Blog of Sara Jakša

What to Use for Learning Better?

There was a really interesting meta study in 2013, where they were comparing the 10 different study techniques. They had the ones that they though that students are using a lot, or the ones that they though that they hold promise.

They managed to show that most of the people in school learn ineffectively. They read the chapter. They summarize the chapter (inefficient). Then they reread their notes (inefficient). They usually do it a couple of days before the exam (inefficient).

Though, to be fair, some of the people do practice problems. If they try to solve them for themselves (very efficient), that is good, but let us admit, that is not how it is usually done. Most people just look over the solutions and copy it (inefficient).

It kind of remind me of people using learning styles, like VARK (visual, auditory, reading and kinestetic) to learn. People use them, but there quite a scientific agreement that they don't really work. Even if they admit that people have preferences. They just don't help.

There are two techniques that were found to be very effective. Spaced practice and practice testing. We have encountered one of them at the top: when I described students doing practice problems.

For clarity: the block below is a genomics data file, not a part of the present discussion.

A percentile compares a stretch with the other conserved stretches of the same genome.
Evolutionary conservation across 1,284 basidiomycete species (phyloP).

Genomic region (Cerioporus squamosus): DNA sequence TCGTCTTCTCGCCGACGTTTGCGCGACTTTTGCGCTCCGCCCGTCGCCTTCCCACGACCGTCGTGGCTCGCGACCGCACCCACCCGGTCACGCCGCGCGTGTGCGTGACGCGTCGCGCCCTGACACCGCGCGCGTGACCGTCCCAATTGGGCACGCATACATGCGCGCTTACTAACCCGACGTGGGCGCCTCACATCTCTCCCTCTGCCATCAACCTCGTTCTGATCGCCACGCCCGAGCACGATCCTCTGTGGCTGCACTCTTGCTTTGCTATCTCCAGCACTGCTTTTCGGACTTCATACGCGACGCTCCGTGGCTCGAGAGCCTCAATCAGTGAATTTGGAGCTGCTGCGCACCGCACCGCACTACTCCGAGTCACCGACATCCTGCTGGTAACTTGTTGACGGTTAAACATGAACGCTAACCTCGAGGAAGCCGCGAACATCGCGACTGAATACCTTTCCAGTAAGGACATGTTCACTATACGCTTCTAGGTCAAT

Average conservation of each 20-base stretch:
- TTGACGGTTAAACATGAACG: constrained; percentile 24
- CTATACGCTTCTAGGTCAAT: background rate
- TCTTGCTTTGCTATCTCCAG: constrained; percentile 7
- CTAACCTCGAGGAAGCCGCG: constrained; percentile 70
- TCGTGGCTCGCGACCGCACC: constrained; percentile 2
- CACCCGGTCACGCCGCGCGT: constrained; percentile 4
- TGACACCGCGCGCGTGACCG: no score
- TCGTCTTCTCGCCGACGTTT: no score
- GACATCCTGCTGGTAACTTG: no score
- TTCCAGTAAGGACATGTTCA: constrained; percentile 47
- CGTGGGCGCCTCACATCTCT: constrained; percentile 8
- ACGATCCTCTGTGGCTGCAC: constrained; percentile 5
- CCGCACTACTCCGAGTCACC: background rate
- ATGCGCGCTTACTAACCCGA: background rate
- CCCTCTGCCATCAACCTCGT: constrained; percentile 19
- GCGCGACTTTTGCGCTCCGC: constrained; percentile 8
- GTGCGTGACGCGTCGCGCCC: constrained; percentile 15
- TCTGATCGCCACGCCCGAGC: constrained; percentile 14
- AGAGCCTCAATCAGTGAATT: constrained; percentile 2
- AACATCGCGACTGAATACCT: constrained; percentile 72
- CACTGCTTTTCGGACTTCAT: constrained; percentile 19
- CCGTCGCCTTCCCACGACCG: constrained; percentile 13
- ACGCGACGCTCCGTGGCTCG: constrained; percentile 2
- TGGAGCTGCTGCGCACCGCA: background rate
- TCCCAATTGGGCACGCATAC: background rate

That is the reason why maths teachers always gave us homework. I know I usually did not do it. It was too easy, and therefore boring. On the other hand, if she gave us some hard problem, then I usually did it.

There were also three techniques that could be useful, but they don't have enough scientific support. These are interleaving, elaborate interrogation and self explanation.

So how did I use these techniques in my own learning? I usually start with reading am article or a book, or with listening to the lecture. I take notes and make a summary (summarizing - ineffective). They I put all of the important concepts into Anki, which that quizzes me on it (practice testing - effective). Based on how well I evaluate myself, the program then decides when should I review it next (spaced practice - effective). I also have all of my material there (interweaving – moderately effective).

If there is something I don't know, then I either do some practice problems or try to use is in practice (practice testing - effective) or I walk up and down and try to explain it to myself (self-explanation – moderate effective). Which one do I use depends mostly on the subject.

After using the upper methods, I then know what do I have problems with. Then I attack it with different methods to gain understanding: from self-explanation (moderate effective) to summarizing (ineffective) and visualizing (ineffective). When I understand it, then I go back to the Anki system. Yes, I am aware I depend to much on one small program.

I think it is important that from time to time, each one of us makes a stock of learning method and technique. It is only by accurate information and together with science knowledge, that we are able to improve ourselves.